The steppe eagle breeds from Romania east through the south Russian and Central Asian steppes to Mongolia. The European and Central Asian birds winter in Africa, and the eastern birds in India. It lays 1–3 eggs in a stick nest in a tree. Throughout its range it favours open dry habitats, such as desert, semi-desert, steppes, or savannah.
It is found in south-eastern Pakistan especially in Karachi. Large numbers are seen at certain places such as Khare in Nepal during migration. As many as 15.3 birds per hour during October and November have been noted.
The steppe eagle's diet is largely fresh carrion of all kinds, but it will kill rodents and other small mammals up to the size of a hare, and birds up to the size of partridges. It will also steal food from other raptors. Like other species, the steppe eagle has a crop in its throat allowing it to store food for several hours before being moved to the stomach.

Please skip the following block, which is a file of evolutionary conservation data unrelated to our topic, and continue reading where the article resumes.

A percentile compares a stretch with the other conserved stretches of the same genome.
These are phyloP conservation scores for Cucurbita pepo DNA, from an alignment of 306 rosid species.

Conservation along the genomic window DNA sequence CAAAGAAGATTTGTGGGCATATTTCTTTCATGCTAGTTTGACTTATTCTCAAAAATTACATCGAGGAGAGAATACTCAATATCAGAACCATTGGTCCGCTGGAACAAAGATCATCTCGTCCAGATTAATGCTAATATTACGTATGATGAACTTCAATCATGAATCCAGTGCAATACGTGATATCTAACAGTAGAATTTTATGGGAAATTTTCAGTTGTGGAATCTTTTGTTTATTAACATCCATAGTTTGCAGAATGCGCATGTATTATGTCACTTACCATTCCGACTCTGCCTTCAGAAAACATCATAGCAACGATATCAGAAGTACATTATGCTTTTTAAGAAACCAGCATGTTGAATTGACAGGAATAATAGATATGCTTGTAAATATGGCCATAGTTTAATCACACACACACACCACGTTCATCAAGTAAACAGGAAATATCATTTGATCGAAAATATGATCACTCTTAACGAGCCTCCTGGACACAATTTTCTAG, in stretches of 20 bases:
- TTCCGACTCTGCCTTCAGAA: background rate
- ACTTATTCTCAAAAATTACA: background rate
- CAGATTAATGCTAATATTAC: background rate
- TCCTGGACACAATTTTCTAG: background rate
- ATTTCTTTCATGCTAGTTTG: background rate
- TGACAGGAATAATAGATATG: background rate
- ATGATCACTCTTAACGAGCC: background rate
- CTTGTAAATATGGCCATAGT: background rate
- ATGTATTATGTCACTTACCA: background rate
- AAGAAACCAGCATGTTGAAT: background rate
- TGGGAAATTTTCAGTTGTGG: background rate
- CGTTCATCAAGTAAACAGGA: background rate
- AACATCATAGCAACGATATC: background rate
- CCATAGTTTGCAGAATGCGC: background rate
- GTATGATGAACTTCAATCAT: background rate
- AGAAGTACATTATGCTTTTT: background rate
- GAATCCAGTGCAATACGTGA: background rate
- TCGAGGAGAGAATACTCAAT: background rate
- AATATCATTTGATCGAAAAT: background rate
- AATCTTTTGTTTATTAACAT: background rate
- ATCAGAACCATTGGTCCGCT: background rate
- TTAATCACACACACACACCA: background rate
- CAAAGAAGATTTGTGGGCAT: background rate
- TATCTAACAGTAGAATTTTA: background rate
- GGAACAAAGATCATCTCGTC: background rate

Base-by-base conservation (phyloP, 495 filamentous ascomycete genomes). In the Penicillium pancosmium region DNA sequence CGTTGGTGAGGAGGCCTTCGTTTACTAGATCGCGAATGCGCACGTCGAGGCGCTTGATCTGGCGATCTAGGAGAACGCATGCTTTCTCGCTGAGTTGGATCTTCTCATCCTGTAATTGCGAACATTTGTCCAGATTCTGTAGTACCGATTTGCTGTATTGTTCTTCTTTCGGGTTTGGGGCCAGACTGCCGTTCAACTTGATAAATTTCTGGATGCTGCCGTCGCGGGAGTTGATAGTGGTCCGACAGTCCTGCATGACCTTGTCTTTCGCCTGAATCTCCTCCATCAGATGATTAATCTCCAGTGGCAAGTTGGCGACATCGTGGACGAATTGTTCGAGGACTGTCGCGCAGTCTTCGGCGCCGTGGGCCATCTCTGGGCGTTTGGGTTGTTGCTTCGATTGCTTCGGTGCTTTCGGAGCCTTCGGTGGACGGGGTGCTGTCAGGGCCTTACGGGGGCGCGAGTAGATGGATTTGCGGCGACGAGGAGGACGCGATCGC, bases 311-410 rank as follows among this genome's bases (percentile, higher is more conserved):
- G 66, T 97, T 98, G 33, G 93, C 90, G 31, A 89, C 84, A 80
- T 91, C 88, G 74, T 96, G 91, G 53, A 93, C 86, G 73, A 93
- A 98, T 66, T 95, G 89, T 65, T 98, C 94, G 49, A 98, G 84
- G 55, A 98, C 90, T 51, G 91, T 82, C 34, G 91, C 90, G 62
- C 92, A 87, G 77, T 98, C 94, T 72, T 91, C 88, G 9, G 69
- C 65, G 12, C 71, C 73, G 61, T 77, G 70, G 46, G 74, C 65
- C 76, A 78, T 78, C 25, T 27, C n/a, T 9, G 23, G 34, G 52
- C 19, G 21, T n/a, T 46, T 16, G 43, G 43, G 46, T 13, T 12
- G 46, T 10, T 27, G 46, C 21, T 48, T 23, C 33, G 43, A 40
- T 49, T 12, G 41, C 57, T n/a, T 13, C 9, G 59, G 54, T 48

The paper based on joint research conducted by the Bombay Natural History Society, Royal Society for the Protection of Birds and Indian Veterinary Research Institute, published in May 2014 in the journal of the Cambridge University Press, highlighted that steppe eagles are adversely affected by veterinary use of diclofenac and may fall prey to it. The research found the same signs of kidney failure as seen in the Gyps vulture killed due to diclofenac. They found extensive visceral gout, lesions and uric acid deposits in the liver, kidney and spleen, as well as deposits of diclofenac residue in tissues. Steppe eagles are opportunistic scavengers, which may expose them to the risk of diclofenac poisoning.
The Steppe Eagle appears on the flag of Kazakhstan. It is also the National bird (animal) of Egypt and appears on its flag.
Source : Wikipedia